Coronavirus disease 2019 (COVID-19) in humans is often a clinically mild illness, but some individuals develop severe pneumonia, respiratory failure and death. Studies of severe acute respiratory syndrome coronavirus 2 (SARS-CoV-2) infection in hamsters and nonhuman primates have generally reported mild clinical disease, and preclinical SARS-CoV-2 vaccine studies have demonstrated reduction of viral replication in the upper and lower respiratory tracts in nonhuman primates. Here we show that high-dose intranasal SARS-CoV-2 infection in hamsters results in severe clinical disease, including high levels of virus replication in tissues, extensive pneumonia, weight loss and mortality in a subset of animals. A single immunization with an adenovirus serotype 26 vector-based vaccine expressing a stabilized SARS-CoV-2 spike protein elicited binding and neutralizing antibody responses and protected against SARS-CoV-2-induced weight loss, pneumonia and mortality. These data demonstrate vaccine protection against SARS-CoV-2 clinical disease. This model should prove useful for preclinical studies of SARS-CoV-2 vaccines, therapeutics and pathogenesis.
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http://dx.doi.org/10.1038/s41591-020-1070-6DOI Listing
http://www.ncbi.nlm.nih.gov/pmc/articles/PMC7671939PMC
November 2020

Safety and Immunogenicity of the Ad26.RSV.preF Investigational Vaccine Coadministered With an Influenza Vaccine in Older Adults.

J Infect Dis 2021 Feb;223(4):699-708

Janssen Vaccines & Prevention, Leiden, the Netherlands.

Background: Respiratory syncytial virus (RSV) and influenza cause significant disease burden in older adults. Overlapping RSV and influenza seasonality presents the opportunity to coadminister vaccines for both infections. This study assessed coadministration of the investigational vaccine, Ad26.RSV.preF, an adenovirus serotype 26 (Ad26) vector encoding RSV F protein stabilized in its prefusion conformation (pre-F), with a seasonal influenza vaccine in older adults.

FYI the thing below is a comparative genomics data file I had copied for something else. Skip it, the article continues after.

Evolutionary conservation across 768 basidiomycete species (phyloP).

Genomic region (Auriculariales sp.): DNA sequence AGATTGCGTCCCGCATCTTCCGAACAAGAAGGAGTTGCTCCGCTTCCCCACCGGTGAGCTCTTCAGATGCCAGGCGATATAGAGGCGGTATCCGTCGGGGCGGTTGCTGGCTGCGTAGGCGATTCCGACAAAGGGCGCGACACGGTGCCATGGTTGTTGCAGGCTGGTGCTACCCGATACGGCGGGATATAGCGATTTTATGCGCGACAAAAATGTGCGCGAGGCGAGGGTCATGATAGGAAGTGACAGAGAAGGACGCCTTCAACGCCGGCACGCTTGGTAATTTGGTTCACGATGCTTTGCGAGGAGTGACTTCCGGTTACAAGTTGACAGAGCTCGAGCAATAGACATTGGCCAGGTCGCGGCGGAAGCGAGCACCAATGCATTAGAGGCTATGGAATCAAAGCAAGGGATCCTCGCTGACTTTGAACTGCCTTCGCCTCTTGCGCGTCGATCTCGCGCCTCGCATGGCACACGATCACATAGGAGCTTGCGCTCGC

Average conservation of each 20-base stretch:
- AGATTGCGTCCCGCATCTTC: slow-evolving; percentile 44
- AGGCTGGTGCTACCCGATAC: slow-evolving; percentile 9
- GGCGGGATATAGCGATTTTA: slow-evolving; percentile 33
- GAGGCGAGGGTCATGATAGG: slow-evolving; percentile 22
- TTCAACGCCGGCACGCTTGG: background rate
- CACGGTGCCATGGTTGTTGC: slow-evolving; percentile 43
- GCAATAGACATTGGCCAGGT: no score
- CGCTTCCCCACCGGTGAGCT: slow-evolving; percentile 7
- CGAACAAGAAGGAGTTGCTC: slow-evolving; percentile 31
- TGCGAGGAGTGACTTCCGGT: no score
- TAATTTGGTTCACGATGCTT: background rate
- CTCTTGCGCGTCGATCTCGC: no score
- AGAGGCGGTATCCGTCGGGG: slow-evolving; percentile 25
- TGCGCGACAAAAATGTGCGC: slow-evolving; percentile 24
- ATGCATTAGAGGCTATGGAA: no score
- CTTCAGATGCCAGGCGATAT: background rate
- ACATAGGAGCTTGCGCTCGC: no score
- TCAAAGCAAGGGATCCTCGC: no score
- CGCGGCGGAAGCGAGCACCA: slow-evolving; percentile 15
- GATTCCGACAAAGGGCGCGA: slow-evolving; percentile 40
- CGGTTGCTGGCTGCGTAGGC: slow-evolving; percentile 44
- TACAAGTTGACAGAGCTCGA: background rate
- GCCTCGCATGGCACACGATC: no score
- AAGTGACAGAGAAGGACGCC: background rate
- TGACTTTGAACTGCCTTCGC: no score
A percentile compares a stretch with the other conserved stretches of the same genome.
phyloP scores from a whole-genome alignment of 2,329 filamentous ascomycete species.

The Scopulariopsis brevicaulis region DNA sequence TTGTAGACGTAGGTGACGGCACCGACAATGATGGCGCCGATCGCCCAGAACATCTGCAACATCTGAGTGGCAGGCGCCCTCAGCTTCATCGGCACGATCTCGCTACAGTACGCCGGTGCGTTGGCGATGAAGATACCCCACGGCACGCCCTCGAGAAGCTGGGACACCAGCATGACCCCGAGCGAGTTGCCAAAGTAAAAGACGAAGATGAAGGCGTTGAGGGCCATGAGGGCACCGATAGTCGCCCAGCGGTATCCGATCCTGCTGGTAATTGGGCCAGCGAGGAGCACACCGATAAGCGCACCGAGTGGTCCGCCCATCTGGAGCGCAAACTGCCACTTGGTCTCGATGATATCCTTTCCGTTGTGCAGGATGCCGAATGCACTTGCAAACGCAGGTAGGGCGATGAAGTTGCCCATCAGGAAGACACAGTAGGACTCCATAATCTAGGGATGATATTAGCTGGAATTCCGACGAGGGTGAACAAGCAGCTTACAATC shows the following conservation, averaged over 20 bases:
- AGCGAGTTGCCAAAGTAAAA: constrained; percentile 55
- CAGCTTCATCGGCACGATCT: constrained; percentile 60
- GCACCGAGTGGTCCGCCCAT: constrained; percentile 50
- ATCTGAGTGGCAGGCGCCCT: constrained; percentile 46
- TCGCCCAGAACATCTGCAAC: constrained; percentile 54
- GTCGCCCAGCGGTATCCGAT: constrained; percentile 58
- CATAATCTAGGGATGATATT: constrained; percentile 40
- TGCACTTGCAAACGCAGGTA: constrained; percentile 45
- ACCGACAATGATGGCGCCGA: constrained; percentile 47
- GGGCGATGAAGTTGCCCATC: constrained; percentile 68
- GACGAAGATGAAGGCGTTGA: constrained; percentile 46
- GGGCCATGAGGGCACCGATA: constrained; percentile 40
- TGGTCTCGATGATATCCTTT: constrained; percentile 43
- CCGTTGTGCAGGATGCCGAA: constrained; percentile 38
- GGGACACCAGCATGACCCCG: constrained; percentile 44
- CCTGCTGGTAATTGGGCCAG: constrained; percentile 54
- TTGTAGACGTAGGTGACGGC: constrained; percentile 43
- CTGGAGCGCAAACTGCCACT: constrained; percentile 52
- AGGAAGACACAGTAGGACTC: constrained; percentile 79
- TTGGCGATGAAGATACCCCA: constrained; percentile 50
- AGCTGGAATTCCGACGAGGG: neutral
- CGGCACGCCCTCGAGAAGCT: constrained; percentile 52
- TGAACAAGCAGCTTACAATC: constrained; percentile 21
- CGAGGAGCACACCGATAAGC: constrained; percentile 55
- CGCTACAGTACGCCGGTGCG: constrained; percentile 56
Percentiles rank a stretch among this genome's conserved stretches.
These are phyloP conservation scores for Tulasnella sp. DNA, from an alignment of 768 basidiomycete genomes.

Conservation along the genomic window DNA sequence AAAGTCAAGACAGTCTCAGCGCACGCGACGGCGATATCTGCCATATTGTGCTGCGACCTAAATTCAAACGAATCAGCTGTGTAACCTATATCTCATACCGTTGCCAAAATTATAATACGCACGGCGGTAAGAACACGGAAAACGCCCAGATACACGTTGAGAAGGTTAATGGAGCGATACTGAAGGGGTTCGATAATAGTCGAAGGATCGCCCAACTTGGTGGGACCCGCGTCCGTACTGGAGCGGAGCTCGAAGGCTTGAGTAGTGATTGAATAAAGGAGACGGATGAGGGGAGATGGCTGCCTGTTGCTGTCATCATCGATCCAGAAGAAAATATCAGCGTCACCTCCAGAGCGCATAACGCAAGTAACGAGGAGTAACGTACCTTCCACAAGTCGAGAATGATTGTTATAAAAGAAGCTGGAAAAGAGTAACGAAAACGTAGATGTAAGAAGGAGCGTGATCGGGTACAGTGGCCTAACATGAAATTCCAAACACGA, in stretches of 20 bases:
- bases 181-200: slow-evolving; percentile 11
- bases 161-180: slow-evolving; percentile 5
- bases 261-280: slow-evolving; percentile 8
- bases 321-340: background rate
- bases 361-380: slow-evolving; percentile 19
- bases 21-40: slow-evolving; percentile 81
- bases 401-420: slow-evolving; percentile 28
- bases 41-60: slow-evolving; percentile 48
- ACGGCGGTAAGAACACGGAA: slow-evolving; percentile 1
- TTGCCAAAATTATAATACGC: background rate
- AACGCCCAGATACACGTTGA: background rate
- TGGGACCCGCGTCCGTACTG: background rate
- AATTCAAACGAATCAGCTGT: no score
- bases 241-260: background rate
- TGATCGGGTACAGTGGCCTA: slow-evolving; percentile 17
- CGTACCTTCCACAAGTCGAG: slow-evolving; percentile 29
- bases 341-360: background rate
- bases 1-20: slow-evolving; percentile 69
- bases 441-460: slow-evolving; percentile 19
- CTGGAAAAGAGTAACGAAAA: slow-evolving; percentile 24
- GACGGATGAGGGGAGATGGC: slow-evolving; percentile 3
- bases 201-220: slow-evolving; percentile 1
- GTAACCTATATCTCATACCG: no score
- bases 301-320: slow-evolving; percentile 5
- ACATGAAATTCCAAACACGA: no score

Methods: In this phase 2a, double-blind, placebo-controlled study, 180 adults aged ≥60 years received Ad26.RSV.preF plus Fluarix on day 1 and placebo on day 29, or placebo plus Fluarix on day 1 and Ad26.RSV.preF on day 29 (control).

Results: The coadministration regimen had an acceptable tolerability profile. Reactogenicity was generally higher after Ad26.RSV.preF versus Fluarix, but symptoms were generally transient and mild or moderate. At 28 days after the first vaccination, the upper confidence intervals of the hemagglutination inhibition antibody geometric mean ratio (control/coadministration) for all influenza strains were <2, demonstrating noninferiority. Robust neutralizing and binding antibody responses to RSV A2 were observed in both groups.

Conclusions: Coadministration of Fluarix with Ad26.RSV.preF vaccine had an acceptable safety profile and showed no evidence of interference in immune response. The results are compatible with simultaneous seasonal vaccination with both vaccines.

Clinical Trials Registration: NCT03339713.
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http://dx.doi.org/10.1093/infdis/jiaa409DOI Listing
February 2021

Single-shot Ad26 vaccine protects against SARS-CoV-2 in rhesus macaques.

Nature 2020 10 30;586(7830):583-588. Epub 2020 Jul 30.

Center for Virology and Vaccine Research, Beth Israel Deaconess Medical Center, Harvard Medical School, Boston, MA, USA.